The result of a recent experience wherein I ended up in the hospital emergency room at midnight ultimately resulted in me seriously questioning the functionality of the Food and Drug Administration (FDA). MedicineNet.com defines the FDA as a federal agency within the Department of Health and Human Services established to regulate the release of new foods and health-related products.”
As circumstance would have it, my visit to the emergency room eventually concluded at 3:00 a.m. with the doctor administering and prescribing medication to rectify the physical “discomfort.” My general disdain for the idea of ingesting pharmaceuticals impulsively prompted an inquiry as to the anticipated side effects. As is the usual response from virtually every physician or nurse ever questioned, I received from “Ms. RN” who’d told me, “Oh no, it’s perfectly all right. There are no known side effects to taking this medicine.” so I reasoned it perfectly safe and returned home to arrive around 3:25 a.m.
To sum up the overall medical experience in two words or less, “They lied.” I woke the next day with a headache so intense it hurt to turn on the bedroom light. The window blinds couldn’t be opened because of the sunlight, light from the television or lap top computer caused excruciating pain, and it even hurt to lay my head on the pillow. These issues were further complicated by the fact that to sit upright resulted with the room spinning uncontrollably. I later discovered that severe migraine headaches and dizziness were marked side effects of the sulfur-based medication.
After suffering through an entire day of side effects from the medicine that “Ms. RN” had assured me was “perfectly all right,” my dear spiritual mother who is affectionately known as Granny proved a saving grace. Granny hails from Trinidad and swears by what she calls the old ways. Thankfully, the eighty-nine year-old matriarch informed me of a vegetable called “Daikon radish” that, when I tried it, miraculously provided relief from the intense headache.
The relief and tremendous appreciation compelled me to look into this miracle food so I turned to Mr. Google. A search of the vegetable actually termed a “super food,” according to the internet, revealed benefits extending from the fact that it cleanses the blood of toxins, helps with weight loss, improves kidney and liver functions, acts as an antibacterial, antiviral, and anti-inflammatory. The vegetable also aids in skin, respiratory, and bone health as well as digestion. There is evidence that characteristics of the super food also aid in combating some cancer causing agents in the body.
My excitement at “discovery” of this miracle food and the information learned from briefly researching its benefits inspired me to report the news to everyone I know who’s plagued by any physical ailment. Unfortunately, my optimism was rather abruptly compressed when speaking with someone who is a licensed Registered Nurse. She informed the Food and Drug Administration would snatch the license of any medical professional who purports that the Daikon radish possesses any healing properties. Of course, I questioned the integrity of her statement after having experienced the benefits first hand. That’s when I learned that there is no food or drug that can be introduced in American society that hasn’t been “approved” by the FDA.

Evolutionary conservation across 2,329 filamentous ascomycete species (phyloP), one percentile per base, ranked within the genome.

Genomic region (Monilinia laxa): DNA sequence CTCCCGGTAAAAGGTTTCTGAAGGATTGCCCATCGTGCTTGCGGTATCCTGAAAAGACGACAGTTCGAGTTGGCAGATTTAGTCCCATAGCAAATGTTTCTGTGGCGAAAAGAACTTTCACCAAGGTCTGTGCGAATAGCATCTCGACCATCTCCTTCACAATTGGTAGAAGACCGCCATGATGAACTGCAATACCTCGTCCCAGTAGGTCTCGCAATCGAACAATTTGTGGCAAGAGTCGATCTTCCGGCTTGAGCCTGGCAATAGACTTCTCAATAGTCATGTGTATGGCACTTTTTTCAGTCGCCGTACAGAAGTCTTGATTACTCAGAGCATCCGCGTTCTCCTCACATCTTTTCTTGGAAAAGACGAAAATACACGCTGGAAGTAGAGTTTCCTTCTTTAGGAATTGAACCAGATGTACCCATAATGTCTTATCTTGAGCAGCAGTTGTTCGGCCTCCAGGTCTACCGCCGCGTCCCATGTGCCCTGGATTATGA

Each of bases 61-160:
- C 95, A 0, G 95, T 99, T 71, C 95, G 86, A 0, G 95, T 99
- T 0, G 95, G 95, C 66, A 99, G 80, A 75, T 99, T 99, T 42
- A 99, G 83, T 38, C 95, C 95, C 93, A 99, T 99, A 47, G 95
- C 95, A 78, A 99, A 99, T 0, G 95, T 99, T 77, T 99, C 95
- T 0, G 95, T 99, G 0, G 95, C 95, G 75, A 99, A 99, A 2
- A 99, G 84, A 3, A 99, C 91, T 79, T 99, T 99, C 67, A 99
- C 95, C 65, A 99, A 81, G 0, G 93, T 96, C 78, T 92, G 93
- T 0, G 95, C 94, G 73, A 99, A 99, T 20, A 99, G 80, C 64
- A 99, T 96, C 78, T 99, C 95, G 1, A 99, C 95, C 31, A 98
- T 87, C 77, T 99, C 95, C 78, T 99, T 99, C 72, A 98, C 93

In further researching the matter, I soon realized the Food and Drug Administration is subject to the same capitalistic cancers that exist among most every legitimate organization in our country…dollars and cents. Simply put; if the federal agency that regulates what foods and drugs are actively marketed in the United States was to open the flood gates to allow “competition” from natural products, billions of dollars would be lost by pharmaceutical companies each year.
These mammoth conglomerates have the funds to pay representatives who lobby congress to pass laws that keep perspective competitors at bay. The realized benefits are freedoms to peddle chemically engineered medications that ultimately cause more issues than they’re designed to treat. As a consequence, the patient will end up taking another medicine to treat side effects of a potential cure and requiring more prescriptions to combat the perils of that one. The result is a virtually never-ending “cyclonic” effect consisting of doctors’ visits, medication refills and more doctors’ visits for other prescriptions that keep you returning to the primary care physician.
Something I still can’t quite wrap my mind around; if a doctor prescribes medicine for an on-going condition why is it that the prescription will, most often, only call for a thirty day supply? Then, it’s necessary for the patient to schedule another doctor’s visit in order to obtain another prescription to continue the process. That, to me, bears a strange resemblance to racketeering more so than regulation. I could be wrong but it’s just something to consider.